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# Mind control robots

Mind control robots . All materials are based on the following paper

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## Mind control robots

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1. Mind control robots All materials are based on the following paper Meel Velliste, Sagi Perel, M. Chance Spalding, Andrew S. Whitford and Andrew B. Schwartz,Cortical control of a prosthetic arm for self-feeding,Nature,doi:10.1038/nature06996; Received 14 November 2007; Accepted 4 April 2008 (2008)

2. In May, researchers at the University of Pittsburgh said they had taught two monkeys to grab small amounts of food with a mechanical arm using their brains. • Video 1: http://www.youtube.com/watch?v=wxIgdOlT2cY&feature=related • Video 2: (with researcher’s explanation) • http://www.youtube.com/watch?v=iys5wvQD72Y&feature=related

3. How they do it: • 1. use brain signals: record signals from motor cortex • 2. pull out wires to transfer signals to the system (PVA) • 3. in the system, computers will decode what the money want to do • 4. drive the arm to the target.

4. Here are the key points • 1. how to get the signals precisely • 2. how to decode the signals by the compute (PVA) • 3. how to use these decoded information to control a robot arm and do what the money wants to do.

5. How to get the signals: PVA • Modulation in motor cortical neuron firing rate often has an almost linear relationship to movement kinematics. Therefore, linear equations are commonly used to describe expected cell behavior. • Population Vector Algorithm: • For a single cell:

6. The cosine tuning function is wide, encompassing all movement directions. But the peak of the tuning function is used to categorize each cell’s contribution to the ensemble’s movement representation in the population vector algorithm (PVA). The ith contribution, Ci, to the population output is represented as a unit vector pointing in its prefered direction, and weight by some function of its firing rate:

7. The weighted cell vector are then summed across all cells to form the population vector, P, which points in the predicted direction of movement:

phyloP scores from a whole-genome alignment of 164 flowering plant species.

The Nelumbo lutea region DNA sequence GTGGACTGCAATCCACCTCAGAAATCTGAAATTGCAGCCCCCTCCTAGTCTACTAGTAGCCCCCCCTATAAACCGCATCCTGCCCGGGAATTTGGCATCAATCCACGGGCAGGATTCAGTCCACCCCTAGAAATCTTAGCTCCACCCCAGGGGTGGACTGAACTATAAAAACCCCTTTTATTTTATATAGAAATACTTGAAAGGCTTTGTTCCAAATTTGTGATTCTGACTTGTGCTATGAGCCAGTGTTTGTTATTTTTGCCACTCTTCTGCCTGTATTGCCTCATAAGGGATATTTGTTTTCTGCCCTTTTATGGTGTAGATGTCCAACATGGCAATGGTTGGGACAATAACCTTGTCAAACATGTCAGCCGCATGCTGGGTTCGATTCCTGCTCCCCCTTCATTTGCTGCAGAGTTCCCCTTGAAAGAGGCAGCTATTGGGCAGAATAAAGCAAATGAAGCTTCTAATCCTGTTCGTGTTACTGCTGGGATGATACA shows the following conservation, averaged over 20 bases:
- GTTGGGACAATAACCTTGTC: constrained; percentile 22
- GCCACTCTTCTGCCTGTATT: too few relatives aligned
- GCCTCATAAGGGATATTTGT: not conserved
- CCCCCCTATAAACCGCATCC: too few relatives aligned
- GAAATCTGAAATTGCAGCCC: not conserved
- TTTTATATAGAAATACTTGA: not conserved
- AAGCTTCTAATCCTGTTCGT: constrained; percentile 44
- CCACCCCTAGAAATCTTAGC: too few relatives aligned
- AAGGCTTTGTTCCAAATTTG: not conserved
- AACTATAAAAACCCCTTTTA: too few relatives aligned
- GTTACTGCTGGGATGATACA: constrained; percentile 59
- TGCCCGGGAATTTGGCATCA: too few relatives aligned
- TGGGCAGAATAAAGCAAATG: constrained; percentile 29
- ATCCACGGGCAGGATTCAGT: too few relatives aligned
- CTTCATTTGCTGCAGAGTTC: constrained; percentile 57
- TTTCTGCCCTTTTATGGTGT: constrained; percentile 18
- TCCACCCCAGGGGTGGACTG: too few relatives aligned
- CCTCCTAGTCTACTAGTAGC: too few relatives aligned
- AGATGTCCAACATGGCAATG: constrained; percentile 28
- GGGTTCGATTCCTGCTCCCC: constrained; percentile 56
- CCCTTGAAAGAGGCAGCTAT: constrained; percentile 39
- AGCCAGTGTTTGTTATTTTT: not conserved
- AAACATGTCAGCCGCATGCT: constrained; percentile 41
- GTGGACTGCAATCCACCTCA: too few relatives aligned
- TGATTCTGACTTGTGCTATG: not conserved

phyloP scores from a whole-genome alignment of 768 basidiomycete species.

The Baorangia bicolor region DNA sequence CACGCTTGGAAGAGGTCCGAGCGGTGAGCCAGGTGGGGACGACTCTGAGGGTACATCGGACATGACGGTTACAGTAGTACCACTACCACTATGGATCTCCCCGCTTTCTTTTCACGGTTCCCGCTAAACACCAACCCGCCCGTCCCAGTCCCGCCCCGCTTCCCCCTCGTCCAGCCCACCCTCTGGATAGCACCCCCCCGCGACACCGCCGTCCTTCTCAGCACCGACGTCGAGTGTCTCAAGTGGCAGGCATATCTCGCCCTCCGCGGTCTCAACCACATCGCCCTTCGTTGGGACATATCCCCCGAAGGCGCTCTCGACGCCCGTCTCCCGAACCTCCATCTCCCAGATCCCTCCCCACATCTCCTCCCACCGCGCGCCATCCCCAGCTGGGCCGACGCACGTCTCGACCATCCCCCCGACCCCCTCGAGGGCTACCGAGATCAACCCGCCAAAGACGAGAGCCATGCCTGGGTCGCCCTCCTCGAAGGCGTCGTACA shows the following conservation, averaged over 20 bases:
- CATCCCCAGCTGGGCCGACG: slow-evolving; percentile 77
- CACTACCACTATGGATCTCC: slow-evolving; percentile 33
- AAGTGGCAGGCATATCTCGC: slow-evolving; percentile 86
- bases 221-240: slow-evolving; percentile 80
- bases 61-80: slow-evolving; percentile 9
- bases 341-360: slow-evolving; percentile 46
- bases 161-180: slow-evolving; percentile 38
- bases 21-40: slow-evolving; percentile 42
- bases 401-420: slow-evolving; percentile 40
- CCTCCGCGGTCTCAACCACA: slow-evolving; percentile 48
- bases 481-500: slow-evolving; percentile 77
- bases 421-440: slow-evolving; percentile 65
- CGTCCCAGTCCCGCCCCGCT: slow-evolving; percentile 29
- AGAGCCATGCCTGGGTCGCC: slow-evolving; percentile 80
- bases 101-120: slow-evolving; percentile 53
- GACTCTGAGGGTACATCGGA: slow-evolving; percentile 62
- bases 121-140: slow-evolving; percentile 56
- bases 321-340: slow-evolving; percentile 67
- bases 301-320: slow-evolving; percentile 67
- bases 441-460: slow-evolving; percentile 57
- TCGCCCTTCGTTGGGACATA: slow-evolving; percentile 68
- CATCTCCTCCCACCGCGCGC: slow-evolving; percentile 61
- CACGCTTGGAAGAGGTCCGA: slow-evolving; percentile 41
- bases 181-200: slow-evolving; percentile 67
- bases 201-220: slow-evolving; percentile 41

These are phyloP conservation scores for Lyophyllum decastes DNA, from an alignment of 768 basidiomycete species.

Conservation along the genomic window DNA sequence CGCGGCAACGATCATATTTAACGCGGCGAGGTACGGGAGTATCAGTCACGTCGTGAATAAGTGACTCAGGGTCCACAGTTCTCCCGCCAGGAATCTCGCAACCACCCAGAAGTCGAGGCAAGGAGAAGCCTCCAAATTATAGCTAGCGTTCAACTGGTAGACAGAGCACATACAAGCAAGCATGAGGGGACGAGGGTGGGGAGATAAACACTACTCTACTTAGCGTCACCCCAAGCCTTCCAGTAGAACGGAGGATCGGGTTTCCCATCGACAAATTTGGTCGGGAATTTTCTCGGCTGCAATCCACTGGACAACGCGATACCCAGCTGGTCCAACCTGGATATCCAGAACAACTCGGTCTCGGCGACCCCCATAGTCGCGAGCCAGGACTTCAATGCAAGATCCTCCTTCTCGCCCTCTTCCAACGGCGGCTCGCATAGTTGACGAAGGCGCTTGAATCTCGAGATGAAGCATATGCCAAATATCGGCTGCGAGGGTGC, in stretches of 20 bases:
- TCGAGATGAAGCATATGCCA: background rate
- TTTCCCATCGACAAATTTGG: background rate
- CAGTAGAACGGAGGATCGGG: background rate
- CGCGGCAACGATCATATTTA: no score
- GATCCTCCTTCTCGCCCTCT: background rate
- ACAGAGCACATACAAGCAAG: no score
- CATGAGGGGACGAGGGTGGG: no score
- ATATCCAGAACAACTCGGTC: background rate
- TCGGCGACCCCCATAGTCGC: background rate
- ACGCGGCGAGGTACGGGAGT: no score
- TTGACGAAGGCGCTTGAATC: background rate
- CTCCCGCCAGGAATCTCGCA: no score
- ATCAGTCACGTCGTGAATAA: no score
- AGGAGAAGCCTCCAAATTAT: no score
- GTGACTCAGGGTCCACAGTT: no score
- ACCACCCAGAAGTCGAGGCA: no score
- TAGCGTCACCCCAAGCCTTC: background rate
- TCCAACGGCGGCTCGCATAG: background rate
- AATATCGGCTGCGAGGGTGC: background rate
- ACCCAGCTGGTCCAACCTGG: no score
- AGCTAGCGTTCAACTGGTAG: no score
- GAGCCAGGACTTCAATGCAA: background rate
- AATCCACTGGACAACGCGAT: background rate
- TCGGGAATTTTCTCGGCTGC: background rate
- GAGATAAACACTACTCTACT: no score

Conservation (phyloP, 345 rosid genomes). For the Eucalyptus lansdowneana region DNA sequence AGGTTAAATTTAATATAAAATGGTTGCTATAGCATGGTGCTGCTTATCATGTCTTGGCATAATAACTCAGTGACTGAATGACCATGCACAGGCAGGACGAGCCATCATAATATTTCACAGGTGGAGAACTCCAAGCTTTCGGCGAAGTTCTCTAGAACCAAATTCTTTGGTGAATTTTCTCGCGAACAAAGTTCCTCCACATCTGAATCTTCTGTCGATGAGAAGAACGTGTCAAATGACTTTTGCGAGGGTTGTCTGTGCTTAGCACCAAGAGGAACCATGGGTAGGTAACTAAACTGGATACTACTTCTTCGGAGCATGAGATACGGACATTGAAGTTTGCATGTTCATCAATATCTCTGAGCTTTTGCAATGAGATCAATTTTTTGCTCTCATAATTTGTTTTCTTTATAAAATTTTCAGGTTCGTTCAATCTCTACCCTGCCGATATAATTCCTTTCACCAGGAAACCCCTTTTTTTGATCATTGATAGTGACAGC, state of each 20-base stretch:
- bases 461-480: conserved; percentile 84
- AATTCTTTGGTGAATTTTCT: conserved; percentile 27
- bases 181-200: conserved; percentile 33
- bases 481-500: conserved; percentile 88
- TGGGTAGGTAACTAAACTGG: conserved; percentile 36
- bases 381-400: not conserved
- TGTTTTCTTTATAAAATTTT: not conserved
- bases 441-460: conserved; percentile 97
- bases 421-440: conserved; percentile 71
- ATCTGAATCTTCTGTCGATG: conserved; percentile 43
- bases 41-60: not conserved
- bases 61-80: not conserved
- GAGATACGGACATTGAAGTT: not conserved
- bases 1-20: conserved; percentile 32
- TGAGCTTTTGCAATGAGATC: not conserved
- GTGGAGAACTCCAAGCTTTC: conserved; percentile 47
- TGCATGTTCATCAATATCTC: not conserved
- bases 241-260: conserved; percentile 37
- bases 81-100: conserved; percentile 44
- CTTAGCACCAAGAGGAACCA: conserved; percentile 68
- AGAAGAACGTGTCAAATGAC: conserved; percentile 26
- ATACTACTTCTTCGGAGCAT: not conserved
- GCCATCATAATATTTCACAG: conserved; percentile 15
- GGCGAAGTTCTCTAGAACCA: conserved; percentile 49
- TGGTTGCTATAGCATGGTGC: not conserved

8. Again: • Monkeys learned a continuous self-feeding task involving real-time physical interaction between the arm, a food target, a presentation device(designed to record the target’s three-dimensional location) and their mouth. • Each monkey controlled the arm and gripper continuously during an entire session. • The task was challenging because the positional accuracy required. (about 5 - 10 mm from the target center position at the time of gripper closing)

9. The task was challenging because the positional accuracy required. (about 5 - 10 mm from the target • Figure 1: behavioural paradigm • a: embodied control setup. Each monkey had its arms restrained(inserted up to the elbow in horizontal tubes), and a prosthetic arm positioned next to its shoulder. Spiking activity was processed and used to control the 3d arm velocity and gripper aperture velocity in real time. Food targets were presented. • b: timeline of trial periods during the continuous self-feeding task. Each trial started with presentation of a food piece, and a successful trial ended with the monkey unloading(UL) the food from the gripper into its mouth. Note: there’s no clear boundaries between the task periods.

10. Spike rasters of 116 units used for control. Rows represents spike occurrences for each unit, grouped by major tuning component(red, x; green, y; blue, z; purple, gripper) • b-d. the x, y and z component, respectively of robot end point position. Grey background indicates inter-trial intervals. Arrows indicate gripper closing at target. • e. Gripper command aperture.(0: closed, 1: open) • f. Spatial trajectories for the same four trials. Color indicates gripper aperture(blue, closed; purple, half-closed; red, open). Arrows indicate movement direction. • g. Distribution of the 4-dimensional preferred directions of the 116 units used. Arrow direction indicates x, y, z components, color indicates gripper component(blue, negative; purple, zero; red, positive) Figure 2: unfiltered kinematic and spike data

11. From fig. 2e: gripper opens and closes fully each time. It is good performance. (in early training session, the monkey is capable of partially opening or closing the gripper). • A surprising point from fig. 2f: after gripping the food and pulling it off the presentation device, the money gradually opened the gripper on the way back to mouth. This might cause the drop of food.

12. Figure 3: movement quality

13. From fig3 b: the animal controlled the exact path of the arm to achieve the correct approach direction to position the gripper in the precise location needed to grasp the food. The curved path is taken to avoid knocking the food piece off the presentation device. • There should be NO apparent control delay. • The delay between spike signals and movement of the robotic arm was about 150ms (not very different from the control delay of a natural arm.)

14. Figure 4. unit modulation a, Spike rasters of a single unit during six movements in each of eight directions. This unit (with {x,y,z} components of its preferred direction, PD5{20.52,0.21,0.47}) fired maximally in the backward-up-right direction (B,U,R) while retrieving from the lower left target, and fired least in the forward-downleft direction (F,D,L) while reaching to the same target. The modulation was consistent during (blue side bars) and after calibration (red side bars). b, Gripper modulation. Aperturecommand velocity (dotted line) and off-line predicted aperture velocity from neural data (solid line,62 standard errors) during automatic gripper control, showing that the monkey’s cortical population is modulated for observed gripper movement.